The idea that our brains are doing much more than we realize to create the reality we see around us is also the point of my song From the Corner of My Eye. Here's a video of my friend Ron Scott singing that song:

A direct link to the above video is at http://www.youtube.com/watch?v=MyP5jxFe5Po

Enjoy the journey!

Rob

PS - Just a reminder that we now have my book available as a 6-hour-long set of mp3s - an audio book of the revised and expanded third edition of the book. Interested? Go to tenthdimension.com/digital .

Next: Quantum Suicide

3 comments:

Inuneko said...

Tinnitus, my mortal enemy... not really. I've had plenty of experience with Tinnitus, especially recently.

Through my experiences, I found that Tinnitus is more than just a high-pitched, constant sound, pretty much similar to what you would experience during a hearing test. It has manifested itself in the form of many tones of such a sound, and sometimes, rather than the sound be constant, it will 'chirp' at random intervals. It has also come as the sound of wind chimes being tussled in a gentle breeze. More often than not, the chimes would sound to form a melody, but when I try to recall it, I can't remember it.

The more humorous manifestations could probably be labeled as auditory hallucinations. But then again, wouldn't Tinnitus classified as an auditory hallucination as well?

I have heard phones ring, doorbells, a train passing on the tracks (just the sound of it moving across the tracks, no horn). Sometimes in just one ear only, I'll hear what sounds like wind constantly blowing in that ear, but lacking the sensation of anything actually blowing in that ear.

I've heard voices as if they were in the room with me, or trying to talk to me from the next room, but people would be on the other side of the house or I would be alone. It's usually just a single word, sometimes two, but it's nearly always my name, if it's more than one word, then I can't make out what it says, and that's where the fun begins. I'm so convinced that I really did hear someone that I get up and go check it out, only to find no one had been talking to me in the first place, oops.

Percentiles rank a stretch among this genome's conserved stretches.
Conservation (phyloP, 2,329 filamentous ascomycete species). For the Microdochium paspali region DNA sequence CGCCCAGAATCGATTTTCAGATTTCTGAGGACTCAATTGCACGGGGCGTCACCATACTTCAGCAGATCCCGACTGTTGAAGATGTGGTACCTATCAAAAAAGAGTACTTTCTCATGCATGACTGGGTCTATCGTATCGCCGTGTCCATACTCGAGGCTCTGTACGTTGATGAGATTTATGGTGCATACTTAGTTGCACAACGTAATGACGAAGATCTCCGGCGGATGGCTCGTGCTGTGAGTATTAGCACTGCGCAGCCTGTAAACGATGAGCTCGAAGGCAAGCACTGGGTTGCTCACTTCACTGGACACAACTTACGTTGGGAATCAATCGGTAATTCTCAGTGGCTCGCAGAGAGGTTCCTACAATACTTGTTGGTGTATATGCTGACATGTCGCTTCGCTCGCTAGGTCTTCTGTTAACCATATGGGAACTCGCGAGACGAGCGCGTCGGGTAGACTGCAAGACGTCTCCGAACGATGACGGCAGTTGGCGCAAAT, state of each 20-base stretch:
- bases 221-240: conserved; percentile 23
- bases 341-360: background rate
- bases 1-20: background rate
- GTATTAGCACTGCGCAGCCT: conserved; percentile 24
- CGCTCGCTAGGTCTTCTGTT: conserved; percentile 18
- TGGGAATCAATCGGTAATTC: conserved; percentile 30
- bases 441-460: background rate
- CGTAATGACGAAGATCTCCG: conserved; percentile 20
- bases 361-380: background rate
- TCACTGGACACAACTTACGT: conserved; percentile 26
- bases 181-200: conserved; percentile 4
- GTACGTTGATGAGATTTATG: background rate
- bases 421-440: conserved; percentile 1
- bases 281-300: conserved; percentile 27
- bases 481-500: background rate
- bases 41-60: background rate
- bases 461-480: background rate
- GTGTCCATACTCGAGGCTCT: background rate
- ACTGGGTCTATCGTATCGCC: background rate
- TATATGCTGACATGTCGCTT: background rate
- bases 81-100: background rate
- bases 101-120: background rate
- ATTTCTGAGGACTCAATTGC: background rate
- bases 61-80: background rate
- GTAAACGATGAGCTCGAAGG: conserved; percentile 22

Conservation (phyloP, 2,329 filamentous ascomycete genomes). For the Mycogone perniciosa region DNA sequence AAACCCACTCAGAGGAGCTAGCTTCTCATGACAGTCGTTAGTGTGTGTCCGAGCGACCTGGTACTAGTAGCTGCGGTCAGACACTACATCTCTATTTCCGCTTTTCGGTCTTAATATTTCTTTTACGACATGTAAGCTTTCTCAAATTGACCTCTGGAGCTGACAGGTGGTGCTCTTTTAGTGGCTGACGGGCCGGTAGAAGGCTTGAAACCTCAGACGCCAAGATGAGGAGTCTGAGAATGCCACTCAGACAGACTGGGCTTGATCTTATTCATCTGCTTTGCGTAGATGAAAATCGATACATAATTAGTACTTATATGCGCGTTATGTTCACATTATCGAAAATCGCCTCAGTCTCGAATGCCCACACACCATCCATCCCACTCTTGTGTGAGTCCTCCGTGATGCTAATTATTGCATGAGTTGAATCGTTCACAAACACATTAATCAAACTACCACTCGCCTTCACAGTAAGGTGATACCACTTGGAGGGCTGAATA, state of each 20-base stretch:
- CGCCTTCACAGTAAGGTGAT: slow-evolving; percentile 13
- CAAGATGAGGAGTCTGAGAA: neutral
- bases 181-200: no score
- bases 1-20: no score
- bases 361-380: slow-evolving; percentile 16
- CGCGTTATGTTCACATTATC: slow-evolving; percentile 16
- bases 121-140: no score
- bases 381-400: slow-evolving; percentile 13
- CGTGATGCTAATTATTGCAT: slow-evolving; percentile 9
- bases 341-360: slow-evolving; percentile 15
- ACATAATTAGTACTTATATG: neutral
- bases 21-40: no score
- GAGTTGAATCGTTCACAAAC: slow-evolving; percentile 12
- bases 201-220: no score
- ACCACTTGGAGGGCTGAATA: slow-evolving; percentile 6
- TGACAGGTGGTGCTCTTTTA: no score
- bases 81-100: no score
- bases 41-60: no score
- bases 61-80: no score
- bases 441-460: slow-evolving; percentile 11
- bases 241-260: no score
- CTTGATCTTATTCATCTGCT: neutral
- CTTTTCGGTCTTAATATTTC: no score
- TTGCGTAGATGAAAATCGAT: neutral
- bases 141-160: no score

Although sometimes, the voices sound distorted and full of static before breaking off into full on white noise for nearly an entire minute.

Sometimes the sound is in just one ear only, but there are plenty of times where it affects both ears. I see nothing wrong with it, except the fact that people may try to claim you're crazy if you admit to them you heard voices, and they turn your diagnosis of Tinnitus into Schizophrenia.

That's all I can think of for now, I hope you and the other viewers found this at least semi-interesting and I didn't just put you all to sleep :p

redhotchilly12 said...

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nbr1facilitator said...

I have tinnitus. It is attributed to a fever I had as a child which left me with a hearing deficiency. I am a composer and as a child I could hear full symphonic orchestras in my head while being driven home from my Mom's restaurant late at night after closing the business, dosing in the back seat of the '65 Polara. The different sounds of the car cruising at 75mph where consistent, yet one discernibly separate from the other. The tires are separate from the engine which is separate from the automatic transmission, which is separate from the differential. By brain shifted from the task of noise cancelation for the constant of the exhaust hood over the cook station to the constants of the car sounds. For some reason this was stimulating to my musical intuition and found great beauty in the music generated from this dream state.